U.S. officials are not saying it directly but President Barack Obama's first overseas trip following his re-election to Southeast Asia appears intended to blunt China's growing clout in the region.
Obama will leave Washington on Saturday for a visit to Thailand followed by a landmark visit to once-pariah Burma before winding down his four-day regional trip by attending the 18-nation East Asia Summit in Cambodia.
"The three countries that he will visit—in some ways, they’re sort of the three troubled children of the pivot," said Michael Green, former Asia chief at the White House, referring to the Obama administration's one-year old "pivot to Asia" strategy seen by analysts as a U.S. bid to clip China's growing military and economic influence in the region.
"Each [of the three countries] has a complicated relationship with the U.S. and with China," observed Green, now with the Center for Strategic and International Studies (CSIS) in Washington.
Thailand, despite being the oldest U.S. ally in Asia, has moved closer to China in recent years.
The change became rapid especially after a military coup against the democratically elected Thai government in 2006 forced the U.S. to review its defense relations and suspend aid to the Southeast Asian nation for more than a year.
A U.S. poll three years after the coup showed that—aside from China—the elites in Asia who saw the U.S. as the biggest threat were in Thailand.
In a reflection of the continuing ambivalence Thais have about being too close to the U.S., the Thai government recently refused to allow the U.S. space agency NASA to use the U-Tapao naval air base southeast of Bangkok for atmospheric research study.
Thailand was concerned the U.S. may want to use it as a military base for the pivot to Asia. It was also dismayed by apparent U.S. reluctance to shift attention to nonsecurity issues, such as food and energy security and environmental protection, in developing ties with Thailand.
"From the Thai perspective, the U.S. has only responded [to] those interests that fit with the U.S. security requirement," wrote Kavi Chongkittavorn, a Thai columnist and editor at The Nation newspaper.
"Thailand has often complied with U.S. requests for uses of air bases and other covert cooperation that served the latter's strategic interests. In comparison, China fares much better in this area with quite a positive image as far as reciprocity is concerned," Kavi said.
During Obama's visit, Thailand and the United States will sign a joint statement on military cooperation, Thai newspapers reported.
The Chinese influence in Thailand increased after the 2006 coup "because we [the U.S.] took a position that coups are generally not good," Green said, while pointing out that China, on the other hand, sees human rights and freedom as internal issues.
"And the Chinese position was 'we’re open for business; it doesn’t matter what you’re doing internally,'" he said.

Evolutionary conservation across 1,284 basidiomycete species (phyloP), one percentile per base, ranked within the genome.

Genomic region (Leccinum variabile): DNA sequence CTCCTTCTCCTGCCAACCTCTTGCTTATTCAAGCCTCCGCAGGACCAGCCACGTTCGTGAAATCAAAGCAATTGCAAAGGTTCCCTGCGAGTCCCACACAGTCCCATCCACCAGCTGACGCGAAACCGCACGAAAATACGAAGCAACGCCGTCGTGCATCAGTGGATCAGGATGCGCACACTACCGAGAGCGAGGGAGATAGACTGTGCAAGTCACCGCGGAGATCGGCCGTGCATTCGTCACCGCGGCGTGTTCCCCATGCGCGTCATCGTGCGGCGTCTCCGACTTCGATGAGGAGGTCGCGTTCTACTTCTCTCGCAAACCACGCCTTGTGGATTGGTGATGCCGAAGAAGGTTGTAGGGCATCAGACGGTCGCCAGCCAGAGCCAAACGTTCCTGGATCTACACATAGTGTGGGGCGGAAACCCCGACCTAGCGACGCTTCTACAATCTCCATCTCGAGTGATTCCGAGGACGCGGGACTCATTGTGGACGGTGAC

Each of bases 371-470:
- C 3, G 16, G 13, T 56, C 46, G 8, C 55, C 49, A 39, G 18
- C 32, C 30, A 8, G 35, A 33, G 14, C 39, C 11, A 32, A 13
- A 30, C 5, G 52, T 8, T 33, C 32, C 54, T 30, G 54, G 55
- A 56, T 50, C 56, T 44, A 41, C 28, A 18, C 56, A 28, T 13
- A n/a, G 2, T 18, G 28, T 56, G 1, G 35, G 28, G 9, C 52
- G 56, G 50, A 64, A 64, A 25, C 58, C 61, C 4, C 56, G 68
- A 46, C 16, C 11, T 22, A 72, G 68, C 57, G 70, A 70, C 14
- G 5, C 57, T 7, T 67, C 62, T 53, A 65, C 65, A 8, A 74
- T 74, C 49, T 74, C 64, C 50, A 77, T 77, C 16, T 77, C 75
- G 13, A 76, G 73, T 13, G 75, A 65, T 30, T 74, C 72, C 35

"And that in some ways is one of the unique elements of all three of the countries the president is visiting."
In Burma, American and other Western sanctions on the country's previous ruling military junta had enabled China to become its biggest ally, investing in infrastructure, hydropower dams, and oil-and-gas pipelines to help feed southern China's growing energy needs.
But Burmese President Thein Sein signaled he may be moving away from China's grip when he made a bold decision last year to suspend a major dam project that was to provide hydroelectricity to China after mass opposition from local residents and environmental groups.
And as the U.S. lifted nearly all key sanctions on Burma in support of democratic and other reforms, Chinese officials and media became worried of possible American designs to dilute China's influence.
Thein Sein however stopped over in China before flying to the U.S. for a landmark visit in September to assure Chinese leaders that Burma "pays great attention to developing relations with China, and its policy of seeing China as a true friend has not changed."
Chinese leaders are also unfazed by the American push to beef up ties with the new Burmese leadership.
"We believe that Myanmar's [Burma's] leaders will exercise their wisdom to lead their country's opening up. They know that the people of China will always be true friends of Myanmar's," Qin Guangrong, the ruling Chinese Communist Party chief of Yunnan province, which borders Burma and has extensive business ties with it, told reporters last week.
Human rights groups meanwhile claim that Burmese military-linked companies with Chinese connections are continuing to grab land in Burma's rural areas.
They were disappointed by a recent decision by Thein Sein's administration to proceed with a controversial Chinese-backed copper mine in northwestern Burma despite a growing national outcry over the project, including months of mass protests by villagers whose land has been taken away for the venture.
The Asian Human Rights Commission, a Hong Kong based regional rights watchdog, said it has documented many such cases of land expropriation in Burma over recent years and "is very concerned that the country at present is in danger of a land-grabbing epidemic."
Obama is scheduled to meet with Thein Sein and opposition leader Aung San Suu Kyi during his visit to Rangoon before his trip to Cambodia to attend the East Asia Summit.
Cambodia, China's top Southeast Asian ally, may be Obama's biggest headache.
The impoverished country has been accused of blatant human rights abuses under Prime Minister Hun Sen's “violent and authoritarian rule over more than two decades [which] has resulted in countless killings and other serious abuses that have gone unpunished,” according to Human Rights Watch.
The group wants Obama to publicly demand that Hun Sen make genuine reforms "so the Cambodian people can enjoy the same rights and freedoms that Americans take for granted.”